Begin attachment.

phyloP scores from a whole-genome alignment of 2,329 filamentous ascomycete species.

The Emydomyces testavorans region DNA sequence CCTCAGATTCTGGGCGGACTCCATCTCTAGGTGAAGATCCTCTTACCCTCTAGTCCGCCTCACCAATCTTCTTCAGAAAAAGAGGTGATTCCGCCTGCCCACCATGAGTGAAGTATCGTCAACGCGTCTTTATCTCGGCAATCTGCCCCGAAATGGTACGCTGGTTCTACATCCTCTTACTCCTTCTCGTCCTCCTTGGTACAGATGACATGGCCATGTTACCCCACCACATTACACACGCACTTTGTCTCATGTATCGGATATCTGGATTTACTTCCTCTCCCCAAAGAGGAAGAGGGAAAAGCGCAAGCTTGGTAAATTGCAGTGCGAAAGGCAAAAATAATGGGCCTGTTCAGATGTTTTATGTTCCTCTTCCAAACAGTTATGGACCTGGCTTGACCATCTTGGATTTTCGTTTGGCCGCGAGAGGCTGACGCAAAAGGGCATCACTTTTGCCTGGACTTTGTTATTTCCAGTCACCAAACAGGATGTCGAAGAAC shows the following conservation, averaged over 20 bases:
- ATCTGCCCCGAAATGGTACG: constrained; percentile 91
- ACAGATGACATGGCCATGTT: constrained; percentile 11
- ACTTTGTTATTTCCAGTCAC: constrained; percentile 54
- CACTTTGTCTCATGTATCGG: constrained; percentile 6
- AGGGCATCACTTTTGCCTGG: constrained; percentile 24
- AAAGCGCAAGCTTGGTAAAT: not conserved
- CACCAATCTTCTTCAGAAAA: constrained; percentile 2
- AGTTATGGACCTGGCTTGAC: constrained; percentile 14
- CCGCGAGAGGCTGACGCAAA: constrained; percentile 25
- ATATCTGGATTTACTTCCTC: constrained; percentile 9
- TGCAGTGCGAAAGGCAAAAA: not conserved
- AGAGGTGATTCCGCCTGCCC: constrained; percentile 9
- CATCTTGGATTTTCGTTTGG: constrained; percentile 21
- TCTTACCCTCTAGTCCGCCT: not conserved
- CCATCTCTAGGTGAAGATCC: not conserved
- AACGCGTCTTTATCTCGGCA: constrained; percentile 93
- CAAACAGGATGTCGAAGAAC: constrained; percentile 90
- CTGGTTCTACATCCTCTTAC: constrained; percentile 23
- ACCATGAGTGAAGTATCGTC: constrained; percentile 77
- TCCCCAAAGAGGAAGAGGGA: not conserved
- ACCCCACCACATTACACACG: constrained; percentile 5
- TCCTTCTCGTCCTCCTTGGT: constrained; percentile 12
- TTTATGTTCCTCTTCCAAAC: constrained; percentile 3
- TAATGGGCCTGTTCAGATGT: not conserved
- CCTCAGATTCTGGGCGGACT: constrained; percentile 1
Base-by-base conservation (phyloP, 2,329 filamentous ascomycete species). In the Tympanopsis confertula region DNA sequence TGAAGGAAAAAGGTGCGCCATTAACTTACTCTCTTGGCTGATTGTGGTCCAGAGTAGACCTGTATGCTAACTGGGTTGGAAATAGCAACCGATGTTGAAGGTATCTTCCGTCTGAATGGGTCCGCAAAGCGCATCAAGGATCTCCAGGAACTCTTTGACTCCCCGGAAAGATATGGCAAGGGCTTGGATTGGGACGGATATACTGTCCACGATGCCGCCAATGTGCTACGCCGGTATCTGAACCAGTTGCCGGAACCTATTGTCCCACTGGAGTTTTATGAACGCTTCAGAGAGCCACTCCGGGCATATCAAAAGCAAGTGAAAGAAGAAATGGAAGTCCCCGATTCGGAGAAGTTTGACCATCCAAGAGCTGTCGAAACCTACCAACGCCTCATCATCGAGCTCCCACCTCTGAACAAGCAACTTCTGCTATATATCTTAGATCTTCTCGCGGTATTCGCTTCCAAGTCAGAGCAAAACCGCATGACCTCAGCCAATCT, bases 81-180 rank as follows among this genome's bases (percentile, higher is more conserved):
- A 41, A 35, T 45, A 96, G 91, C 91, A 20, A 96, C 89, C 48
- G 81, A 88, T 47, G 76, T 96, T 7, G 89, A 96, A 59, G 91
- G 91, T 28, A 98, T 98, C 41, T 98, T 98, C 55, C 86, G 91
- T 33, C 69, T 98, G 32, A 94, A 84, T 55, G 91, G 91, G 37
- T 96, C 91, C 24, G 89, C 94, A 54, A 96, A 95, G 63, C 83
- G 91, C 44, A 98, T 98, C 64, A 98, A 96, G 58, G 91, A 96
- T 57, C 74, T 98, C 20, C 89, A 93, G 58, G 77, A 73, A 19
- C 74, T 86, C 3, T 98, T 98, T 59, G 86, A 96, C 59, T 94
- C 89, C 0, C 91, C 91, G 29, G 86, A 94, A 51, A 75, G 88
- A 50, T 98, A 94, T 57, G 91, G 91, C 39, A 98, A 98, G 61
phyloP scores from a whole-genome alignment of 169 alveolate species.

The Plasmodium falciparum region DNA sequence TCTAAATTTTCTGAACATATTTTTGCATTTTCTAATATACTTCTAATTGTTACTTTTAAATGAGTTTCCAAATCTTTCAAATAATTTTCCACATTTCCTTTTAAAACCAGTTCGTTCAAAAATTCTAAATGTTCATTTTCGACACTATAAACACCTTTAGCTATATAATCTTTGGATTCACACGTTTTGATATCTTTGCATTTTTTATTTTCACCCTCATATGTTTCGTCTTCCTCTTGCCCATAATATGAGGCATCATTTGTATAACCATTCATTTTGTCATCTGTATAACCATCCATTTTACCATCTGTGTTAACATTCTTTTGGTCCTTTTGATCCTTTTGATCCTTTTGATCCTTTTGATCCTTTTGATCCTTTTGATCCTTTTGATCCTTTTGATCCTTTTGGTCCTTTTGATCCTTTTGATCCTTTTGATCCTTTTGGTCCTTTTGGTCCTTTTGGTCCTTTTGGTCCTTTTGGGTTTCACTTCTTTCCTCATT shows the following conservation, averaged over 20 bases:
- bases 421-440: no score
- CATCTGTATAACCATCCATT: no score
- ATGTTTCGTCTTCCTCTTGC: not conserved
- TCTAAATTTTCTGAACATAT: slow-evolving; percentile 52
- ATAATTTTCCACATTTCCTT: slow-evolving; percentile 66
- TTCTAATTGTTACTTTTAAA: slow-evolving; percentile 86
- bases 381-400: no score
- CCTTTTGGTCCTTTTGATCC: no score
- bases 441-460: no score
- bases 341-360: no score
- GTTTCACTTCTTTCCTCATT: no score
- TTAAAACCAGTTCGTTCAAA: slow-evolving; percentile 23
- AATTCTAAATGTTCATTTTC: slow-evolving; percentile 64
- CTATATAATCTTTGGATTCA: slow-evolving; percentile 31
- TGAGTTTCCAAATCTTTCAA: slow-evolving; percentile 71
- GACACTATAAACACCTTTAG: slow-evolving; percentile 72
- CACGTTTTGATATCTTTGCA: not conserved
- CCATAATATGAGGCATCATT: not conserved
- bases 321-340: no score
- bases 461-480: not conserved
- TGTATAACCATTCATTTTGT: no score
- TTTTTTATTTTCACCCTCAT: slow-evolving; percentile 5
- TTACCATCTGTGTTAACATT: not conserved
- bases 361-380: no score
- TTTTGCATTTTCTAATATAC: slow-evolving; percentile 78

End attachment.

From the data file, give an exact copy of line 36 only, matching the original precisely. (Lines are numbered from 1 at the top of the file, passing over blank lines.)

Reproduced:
- C 74, T 86, C 3, T 98, T 98, T 59, G 86, A 96, C 59, T 94